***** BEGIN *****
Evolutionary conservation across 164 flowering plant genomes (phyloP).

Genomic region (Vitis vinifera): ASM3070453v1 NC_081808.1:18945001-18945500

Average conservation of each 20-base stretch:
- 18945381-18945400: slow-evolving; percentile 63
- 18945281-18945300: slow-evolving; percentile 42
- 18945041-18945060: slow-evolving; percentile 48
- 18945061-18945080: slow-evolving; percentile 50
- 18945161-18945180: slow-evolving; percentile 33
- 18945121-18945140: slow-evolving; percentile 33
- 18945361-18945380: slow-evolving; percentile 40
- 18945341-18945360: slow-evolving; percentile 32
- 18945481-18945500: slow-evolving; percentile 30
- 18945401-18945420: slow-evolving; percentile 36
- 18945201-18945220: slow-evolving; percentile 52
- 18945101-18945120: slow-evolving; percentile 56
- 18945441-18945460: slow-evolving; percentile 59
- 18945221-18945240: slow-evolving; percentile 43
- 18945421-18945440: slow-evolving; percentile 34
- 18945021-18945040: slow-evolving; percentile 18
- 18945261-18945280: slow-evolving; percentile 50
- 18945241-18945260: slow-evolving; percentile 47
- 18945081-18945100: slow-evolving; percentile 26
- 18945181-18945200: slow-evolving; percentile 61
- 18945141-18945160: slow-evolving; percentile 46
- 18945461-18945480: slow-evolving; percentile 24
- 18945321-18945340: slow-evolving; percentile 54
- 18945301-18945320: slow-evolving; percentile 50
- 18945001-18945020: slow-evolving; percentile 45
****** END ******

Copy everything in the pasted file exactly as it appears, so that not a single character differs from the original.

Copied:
Evolutionary conservation across 164 flowering plant genomes (phyloP).

Genomic region (Vitis vinifera): ASM3070453v1 NC_081808.1:18945001-18945500

Average conservation of each 20-base stretch:
- 18945381-18945400: slow-evolving; percentile 63
- 18945281-18945300: slow-evolving; percentile 42
- 18945041-18945060: slow-evolving; percentile 48
- 18945061-18945080: slow-evolving; percentile 50
- 18945161-18945180: slow-evolving; percentile 33
- 18945121-18945140: slow-evolving; percentile 33
- 18945361-18945380: slow-evolving; percentile 40
- 18945341-18945360: slow-evolving; percentile 32
- 18945481-18945500: slow-evolving; percentile 30
- 18945401-18945420: slow-evolving; percentile 36
- 18945201-18945220: slow-evolving; percentile 52
- 18945101-18945120: slow-evolving; percentile 56
- 18945441-18945460: slow-evolving; percentile 59
- 18945221-18945240: slow-evolving; percentile 43
- 18945421-18945440: slow-evolving; percentile 34
- 18945021-18945040: slow-evolving; percentile 18
- 18945261-18945280: slow-evolving; percentile 50
- 18945241-18945260: slow-evolving; percentile 47
- 18945081-18945100: slow-evolving; percentile 26
- 18945181-18945200: slow-evolving; percentile 61
- 18945141-18945160: slow-evolving; percentile 46
- 18945461-18945480: slow-evolving; percentile 24
- 18945321-18945340: slow-evolving; percentile 54
- 18945301-18945320: slow-evolving; percentile 50
- 18945001-18945020: slow-evolving; percentile 45